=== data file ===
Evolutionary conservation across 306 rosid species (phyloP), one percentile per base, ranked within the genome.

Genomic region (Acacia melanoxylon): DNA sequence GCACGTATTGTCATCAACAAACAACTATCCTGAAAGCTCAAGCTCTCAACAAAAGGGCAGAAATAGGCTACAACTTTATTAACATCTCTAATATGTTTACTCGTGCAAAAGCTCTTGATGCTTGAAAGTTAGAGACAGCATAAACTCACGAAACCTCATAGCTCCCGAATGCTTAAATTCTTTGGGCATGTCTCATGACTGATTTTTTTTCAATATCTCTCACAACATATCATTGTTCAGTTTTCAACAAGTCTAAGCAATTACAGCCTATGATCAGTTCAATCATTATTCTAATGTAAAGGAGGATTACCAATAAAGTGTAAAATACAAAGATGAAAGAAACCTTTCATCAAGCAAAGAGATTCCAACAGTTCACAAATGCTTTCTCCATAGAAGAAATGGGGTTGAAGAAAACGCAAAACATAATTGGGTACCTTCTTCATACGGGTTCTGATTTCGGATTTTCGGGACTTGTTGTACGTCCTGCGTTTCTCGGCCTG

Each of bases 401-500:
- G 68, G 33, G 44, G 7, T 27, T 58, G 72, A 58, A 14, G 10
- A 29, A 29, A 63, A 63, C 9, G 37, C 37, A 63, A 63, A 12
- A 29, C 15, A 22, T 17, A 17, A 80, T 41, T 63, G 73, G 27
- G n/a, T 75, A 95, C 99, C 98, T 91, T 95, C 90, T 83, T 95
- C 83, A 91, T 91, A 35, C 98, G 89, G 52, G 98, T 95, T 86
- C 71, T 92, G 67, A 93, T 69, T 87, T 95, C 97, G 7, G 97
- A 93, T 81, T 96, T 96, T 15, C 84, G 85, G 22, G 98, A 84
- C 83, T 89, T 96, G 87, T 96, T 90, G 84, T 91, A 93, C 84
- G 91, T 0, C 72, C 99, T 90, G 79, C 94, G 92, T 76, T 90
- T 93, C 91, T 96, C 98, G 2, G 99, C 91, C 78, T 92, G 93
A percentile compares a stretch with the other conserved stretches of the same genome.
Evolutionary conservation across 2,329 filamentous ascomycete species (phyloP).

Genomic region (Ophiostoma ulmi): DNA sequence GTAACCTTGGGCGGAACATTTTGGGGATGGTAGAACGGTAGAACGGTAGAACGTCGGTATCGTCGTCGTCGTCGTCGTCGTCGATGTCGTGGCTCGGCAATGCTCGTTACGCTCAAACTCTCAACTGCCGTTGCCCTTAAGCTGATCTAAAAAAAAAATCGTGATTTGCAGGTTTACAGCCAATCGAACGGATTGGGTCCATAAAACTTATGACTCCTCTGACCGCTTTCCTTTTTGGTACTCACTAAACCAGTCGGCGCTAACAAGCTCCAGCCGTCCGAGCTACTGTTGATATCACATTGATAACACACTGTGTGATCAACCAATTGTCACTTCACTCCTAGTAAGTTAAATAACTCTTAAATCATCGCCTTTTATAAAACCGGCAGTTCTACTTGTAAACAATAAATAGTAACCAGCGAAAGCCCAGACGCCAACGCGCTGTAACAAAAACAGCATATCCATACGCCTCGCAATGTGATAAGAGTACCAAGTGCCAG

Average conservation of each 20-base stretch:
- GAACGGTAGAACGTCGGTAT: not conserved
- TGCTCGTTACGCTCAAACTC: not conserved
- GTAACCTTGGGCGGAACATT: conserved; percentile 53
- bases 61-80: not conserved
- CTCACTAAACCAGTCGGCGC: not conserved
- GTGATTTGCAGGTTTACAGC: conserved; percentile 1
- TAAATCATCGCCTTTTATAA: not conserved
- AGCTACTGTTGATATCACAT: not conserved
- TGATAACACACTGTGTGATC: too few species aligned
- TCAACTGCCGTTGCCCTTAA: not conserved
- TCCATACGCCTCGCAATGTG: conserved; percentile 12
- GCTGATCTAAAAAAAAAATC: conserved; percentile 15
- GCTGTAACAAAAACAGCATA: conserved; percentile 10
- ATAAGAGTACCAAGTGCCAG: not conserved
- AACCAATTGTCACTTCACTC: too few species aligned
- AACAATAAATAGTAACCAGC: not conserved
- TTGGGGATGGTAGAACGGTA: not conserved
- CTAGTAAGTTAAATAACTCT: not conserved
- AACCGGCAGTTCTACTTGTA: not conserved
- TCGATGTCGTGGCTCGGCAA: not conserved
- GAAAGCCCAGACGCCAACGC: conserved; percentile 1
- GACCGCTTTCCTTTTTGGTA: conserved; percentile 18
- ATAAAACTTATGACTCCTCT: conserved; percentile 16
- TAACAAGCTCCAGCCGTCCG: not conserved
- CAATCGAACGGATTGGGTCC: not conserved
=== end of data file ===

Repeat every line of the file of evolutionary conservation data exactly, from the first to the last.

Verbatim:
Evolutionary conservation across 306 rosid species (phyloP), one percentile per base, ranked within the genome.

Genomic region (Acacia melanoxylon): DNA sequence GCACGTATTGTCATCAACAAACAACTATCCTGAAAGCTCAAGCTCTCAACAAAAGGGCAGAAATAGGCTACAACTTTATTAACATCTCTAATATGTTTACTCGTGCAAAAGCTCTTGATGCTTGAAAGTTAGAGACAGCATAAACTCACGAAACCTCATAGCTCCCGAATGCTTAAATTCTTTGGGCATGTCTCATGACTGATTTTTTTTCAATATCTCTCACAACATATCATTGTTCAGTTTTCAACAAGTCTAAGCAATTACAGCCTATGATCAGTTCAATCATTATTCTAATGTAAAGGAGGATTACCAATAAAGTGTAAAATACAAAGATGAAAGAAACCTTTCATCAAGCAAAGAGATTCCAACAGTTCACAAATGCTTTCTCCATAGAAGAAATGGGGTTGAAGAAAACGCAAAACATAATTGGGTACCTTCTTCATACGGGTTCTGATTTCGGATTTTCGGGACTTGTTGTACGTCCTGCGTTTCTCGGCCTG

Each of bases 401-500:
- G 68, G 33, G 44, G 7, T 27, T 58, G 72, A 58, A 14, G 10
- A 29, A 29, A 63, A 63, C 9, G 37, C 37, A 63, A 63, A 12
- A 29, C 15, A 22, T 17, A 17, A 80, T 41, T 63, G 73, G 27
- G n/a, T 75, A 95, C 99, C 98, T 91, T 95, C 90, T 83, T 95
- C 83, A 91, T 91, A 35, C 98, G 89, G 52, G 98, T 95, T 86
- C 71, T 92, G 67, A 93, T 69, T 87, T 95, C 97, G 7, G 97
- A 93, T 81, T 96, T 96, T 15, C 84, G 85, G 22, G 98, A 84
- C 83, T 89, T 96, G 87, T 96, T 90, G 84, T 91, A 93, C 84
- G 91, T 0, C 72, C 99, T 90, G 79, C 94, G 92, T 76, T 90
- T 93, C 91, T 96, C 98, G 2, G 99, C 91, C 78, T 92, G 93
A percentile compares a stretch with the other conserved stretches of the same genome.
Evolutionary conservation across 2,329 filamentous ascomycete species (phyloP).

Genomic region (Ophiostoma ulmi): DNA sequence GTAACCTTGGGCGGAACATTTTGGGGATGGTAGAACGGTAGAACGGTAGAACGTCGGTATCGTCGTCGTCGTCGTCGTCGTCGATGTCGTGGCTCGGCAATGCTCGTTACGCTCAAACTCTCAACTGCCGTTGCCCTTAAGCTGATCTAAAAAAAAAATCGTGATTTGCAGGTTTACAGCCAATCGAACGGATTGGGTCCATAAAACTTATGACTCCTCTGACCGCTTTCCTTTTTGGTACTCACTAAACCAGTCGGCGCTAACAAGCTCCAGCCGTCCGAGCTACTGTTGATATCACATTGATAACACACTGTGTGATCAACCAATTGTCACTTCACTCCTAGTAAGTTAAATAACTCTTAAATCATCGCCTTTTATAAAACCGGCAGTTCTACTTGTAAACAATAAATAGTAACCAGCGAAAGCCCAGACGCCAACGCGCTGTAACAAAAACAGCATATCCATACGCCTCGCAATGTGATAAGAGTACCAAGTGCCAG

Average conservation of each 20-base stretch:
- GAACGGTAGAACGTCGGTAT: not conserved
- TGCTCGTTACGCTCAAACTC: not conserved
- GTAACCTTGGGCGGAACATT: conserved; percentile 53
- bases 61-80: not conserved
- CTCACTAAACCAGTCGGCGC: not conserved
- GTGATTTGCAGGTTTACAGC: conserved; percentile 1
- TAAATCATCGCCTTTTATAA: not conserved
- AGCTACTGTTGATATCACAT: not conserved
- TGATAACACACTGTGTGATC: too few species aligned
- TCAACTGCCGTTGCCCTTAA: not conserved
- TCCATACGCCTCGCAATGTG: conserved; percentile 12
- GCTGATCTAAAAAAAAAATC: conserved; percentile 15
- GCTGTAACAAAAACAGCATA: conserved; percentile 10
- ATAAGAGTACCAAGTGCCAG: not conserved
- AACCAATTGTCACTTCACTC: too few species aligned
- AACAATAAATAGTAACCAGC: not conserved
- TTGGGGATGGTAGAACGGTA: not conserved
- CTAGTAAGTTAAATAACTCT: not conserved
- AACCGGCAGTTCTACTTGTA: not conserved
- TCGATGTCGTGGCTCGGCAA: not conserved
- GAAAGCCCAGACGCCAACGC: conserved; percentile 1
- GACCGCTTTCCTTTTTGGTA: conserved; percentile 18
- ATAAAACTTATGACTCCTCT: conserved; percentile 16
- TAACAAGCTCCAGCCGTCCG: not conserved
- CAATCGAACGGATTGGGTCC: not conserved